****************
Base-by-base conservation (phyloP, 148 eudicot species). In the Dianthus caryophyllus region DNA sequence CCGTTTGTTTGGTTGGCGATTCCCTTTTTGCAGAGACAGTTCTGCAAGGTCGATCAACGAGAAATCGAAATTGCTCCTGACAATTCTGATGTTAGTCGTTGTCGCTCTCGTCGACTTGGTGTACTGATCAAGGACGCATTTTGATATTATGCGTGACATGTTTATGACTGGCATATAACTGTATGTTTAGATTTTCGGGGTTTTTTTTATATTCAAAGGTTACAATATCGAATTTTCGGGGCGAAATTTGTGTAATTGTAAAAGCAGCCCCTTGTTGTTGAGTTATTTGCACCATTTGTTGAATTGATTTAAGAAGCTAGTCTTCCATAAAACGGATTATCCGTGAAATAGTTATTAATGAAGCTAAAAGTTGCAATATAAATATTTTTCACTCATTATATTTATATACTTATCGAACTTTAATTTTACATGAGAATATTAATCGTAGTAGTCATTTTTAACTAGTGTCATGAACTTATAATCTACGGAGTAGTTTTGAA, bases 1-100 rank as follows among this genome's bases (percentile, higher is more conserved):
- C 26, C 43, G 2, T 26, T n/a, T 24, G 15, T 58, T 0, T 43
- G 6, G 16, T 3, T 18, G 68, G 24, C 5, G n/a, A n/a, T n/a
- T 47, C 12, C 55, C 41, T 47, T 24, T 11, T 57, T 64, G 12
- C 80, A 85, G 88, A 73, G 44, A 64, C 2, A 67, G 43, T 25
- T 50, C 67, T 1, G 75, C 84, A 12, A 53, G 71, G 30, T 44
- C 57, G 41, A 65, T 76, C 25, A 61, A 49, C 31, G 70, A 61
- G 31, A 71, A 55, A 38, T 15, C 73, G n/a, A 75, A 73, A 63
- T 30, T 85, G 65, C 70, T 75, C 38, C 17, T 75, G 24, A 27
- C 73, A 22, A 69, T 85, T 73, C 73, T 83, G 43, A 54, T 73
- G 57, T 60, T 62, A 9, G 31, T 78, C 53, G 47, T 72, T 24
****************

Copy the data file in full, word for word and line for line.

Base-by-base conservation (phyloP, 148 eudicot species). In the Dianthus caryophyllus region DNA sequence CCGTTTGTTTGGTTGGCGATTCCCTTTTTGCAGAGACAGTTCTGCAAGGTCGATCAACGAGAAATCGAAATTGCTCCTGACAATTCTGATGTTAGTCGTTGTCGCTCTCGTCGACTTGGTGTACTGATCAAGGACGCATTTTGATATTATGCGTGACATGTTTATGACTGGCATATAACTGTATGTTTAGATTTTCGGGGTTTTTTTTATATTCAAAGGTTACAATATCGAATTTTCGGGGCGAAATTTGTGTAATTGTAAAAGCAGCCCCTTGTTGTTGAGTTATTTGCACCATTTGTTGAATTGATTTAAGAAGCTAGTCTTCCATAAAACGGATTATCCGTGAAATAGTTATTAATGAAGCTAAAAGTTGCAATATAAATATTTTTCACTCATTATATTTATATACTTATCGAACTTTAATTTTACATGAGAATATTAATCGTAGTAGTCATTTTTAACTAGTGTCATGAACTTATAATCTACGGAGTAGTTTTGAA, bases 1-100 rank as follows among this genome's bases (percentile, higher is more conserved):
- C 26, C 43, G 2, T 26, T n/a, T 24, G 15, T 58, T 0, T 43
- G 6, G 16, T 3, T 18, G 68, G 24, C 5, G n/a, A n/a, T n/a
- T 47, C 12, C 55, C 41, T 47, T 24, T 11, T 57, T 64, G 12
- C 80, A 85, G 88, A 73, G 44, A 64, C 2, A 67, G 43, T 25
- T 50, C 67, T 1, G 75, C 84, A 12, A 53, G 71, G 30, T 44
- C 57, G 41, A 65, T 76, C 25, A 61, A 49, C 31, G 70, A 61
- G 31, A 71, A 55, A 38, T 15, C 73, G n/a, A 75, A 73, A 63
- T 30, T 85, G 65, C 70, T 75, C 38, C 17, T 75, G 24, A 27
- C 73, A 22, A 69, T 85, T 73, C 73, T 83, G 43, A 54, T 73
- G 57, T 60, T 62, A 9, G 31, T 78, C 53, G 47, T 72, T 24